17 Magnesium Filled Foods That Can Lower Your Risk of Anxiety, Depression, Heart Attacks And More

Magnesium is an essential mineral for our overall health and proper biological function. It is the fourth most abundant mineral in the body, where there are more than 3,750 magnesium-binding sites on human proteins.

It determined the normal function of more than 300 enzymes, so it affects multiple biochemical processes, essential for the proper metabolic function, such as:

  • Function of the muscles and nerves
  • Relaxation of blood vessels
  • Regulation of blood sugar and insulin sensitivity
  • Creation of ATP (adenosine triphosphate)
  • Proper formation of bones and teeth

In the case of low levels of magnesium in the body, one experience serious health problems, as the cellular metabolic function is deteriorated, including migraine headaches, fibromyalgia, depression, anxiety, heart disease, sudden cardiac death, and death.

It is also vital for the detoxification processes in the body, including the synthesis of glutathione. Moreover, the body needs magnesium to optimize mitochondria, which is vital for cancer prevention and general athletic and energy performance.

Mitochondria are organelles within the cells, which produce ATO, or the energy all body organs need in order to function normally.

Studies have found that the mitochondrial dysfunction leads to severe health issues, so you need to supply the nutrients it needs in order to prevent diseases, support overall health, and boost your exercise performance.

The mitochondrial researcher Rhonda Patrick, Ph.D., claims that magnesium is vital for mitochondrial health, mostly due to the fact that the oxidative capacity depends on mitochondria`s ability to produce energy within the cells.

How Much Magnesium is actually needed?

A hundred years ago, the soil was rich in nutrients, and people received nearly 500 mg of magnesium from daily diet, and nowadays, they get only 150-300 mg daily.

The RDA is around 310-420 mg daily, depending on age and sex, but according to researchers, one needs 600-900 mg for optimal health.

Dr. Carolyn Dean says that the intestinal reaction can be used as a marker for the proper dose. You should begin with a dose of 200 mg of magnesium citrate daily and gradually increase the dose until you experience loose stools.

When it comes to supplementation, the best option is magnesium threonate, which penetrates cell membranes, including the mitochondria and blood-brain barrier.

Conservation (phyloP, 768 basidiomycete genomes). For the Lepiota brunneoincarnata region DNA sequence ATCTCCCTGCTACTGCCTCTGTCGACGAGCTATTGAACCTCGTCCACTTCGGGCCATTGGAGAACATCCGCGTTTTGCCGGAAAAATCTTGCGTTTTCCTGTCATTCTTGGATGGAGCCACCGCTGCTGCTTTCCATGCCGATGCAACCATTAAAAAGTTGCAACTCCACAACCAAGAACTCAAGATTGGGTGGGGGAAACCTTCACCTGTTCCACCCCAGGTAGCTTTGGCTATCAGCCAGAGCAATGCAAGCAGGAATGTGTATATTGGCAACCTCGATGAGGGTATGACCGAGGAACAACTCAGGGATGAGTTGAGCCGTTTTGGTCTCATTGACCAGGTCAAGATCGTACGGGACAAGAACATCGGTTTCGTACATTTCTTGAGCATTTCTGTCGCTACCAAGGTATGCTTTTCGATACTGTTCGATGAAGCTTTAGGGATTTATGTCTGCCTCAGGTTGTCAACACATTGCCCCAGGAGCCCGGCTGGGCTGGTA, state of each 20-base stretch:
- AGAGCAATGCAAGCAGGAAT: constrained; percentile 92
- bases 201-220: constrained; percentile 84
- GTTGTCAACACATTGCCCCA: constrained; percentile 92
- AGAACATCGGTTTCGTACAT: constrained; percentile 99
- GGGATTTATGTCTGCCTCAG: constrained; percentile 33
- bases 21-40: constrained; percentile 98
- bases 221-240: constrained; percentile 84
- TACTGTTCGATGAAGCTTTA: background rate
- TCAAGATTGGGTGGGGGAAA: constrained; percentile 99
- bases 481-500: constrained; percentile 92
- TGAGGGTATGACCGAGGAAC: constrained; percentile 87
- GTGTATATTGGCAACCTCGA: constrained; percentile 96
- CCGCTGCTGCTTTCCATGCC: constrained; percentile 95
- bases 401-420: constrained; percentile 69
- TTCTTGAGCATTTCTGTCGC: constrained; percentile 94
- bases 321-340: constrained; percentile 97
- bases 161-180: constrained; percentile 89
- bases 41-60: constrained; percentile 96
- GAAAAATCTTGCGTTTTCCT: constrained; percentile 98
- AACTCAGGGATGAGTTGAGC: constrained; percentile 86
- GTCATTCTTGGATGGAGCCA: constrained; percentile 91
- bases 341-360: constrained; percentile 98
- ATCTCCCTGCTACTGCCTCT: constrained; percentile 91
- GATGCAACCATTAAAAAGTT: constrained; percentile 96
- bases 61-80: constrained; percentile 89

If you decide to additionally increase the magnesium levels with supplements you should learn how nutrients affect and interact with each other.

You should maintain a balance between magnesium, calcium, vitamin K2, and vitamin D, as they work synergically, and any imbalance might raise the risk of heart attacks, stroke, and vitamin D toxicity.

The healthiest ratio between magnesium and calcium is 1:1, but since our diets are richer in calcium, the supplemental magnesium might be two times greater than calcium.

Dr. Kate Rheaume-Bleue advises that for every 1,000 IU’s of vitamin D you take, you need from about 100 micrograms (mcg) of K2.  Finally, you need to check your vitamin D levels twice annually in order to find your own dosage.

Magnesium deficiency is most often a result of a heavily processed diet since the mineral resides in chlorophyll molecule. Moreover, its levels are also reduced as a result of stress, lack of sleep,

prescription drug use (fluoride, statins, antibiotics), and alcohol consumption. This explains why even 50-80% of Americans are deficient in magnesium.

The earliest signs of magnesium deficiency include appetite loss, muscle spasms, nausea, migraines, fatigue, headaches, weakness, and vomiting.

Chronic magnesium deficiency causes issues like coronary spasms, seizures, numbness, tingling, abnormal heart rhythms, and personality changes.

Therefore, you should consume more magnesium-rich foods. One of the best ways to optimize your magnesium levels is through the consumption of dark-green leafy veggies.

The richest sources of magnesium among this group are:

  • Broccoli
  • Collard greens
  • Spinach
  • Kale
  • Turnip Greens
  • Bok Choy
  • Beet Greens
  • Swiss Chard
  • Romaine Lettuce
  • Brussels Sprouts

The following foods are also rich in magnesium:

  • Fatty fish
  • Squash
  • Raw cacao nibs and/or unsweetened cocoa powder
  • Fruits and berries
  • Avocados
  • Seeds and nuts
  • Herbs and spices (cumin, parsley, mustard seeds, fennel)

Source: besthealthyguide.com

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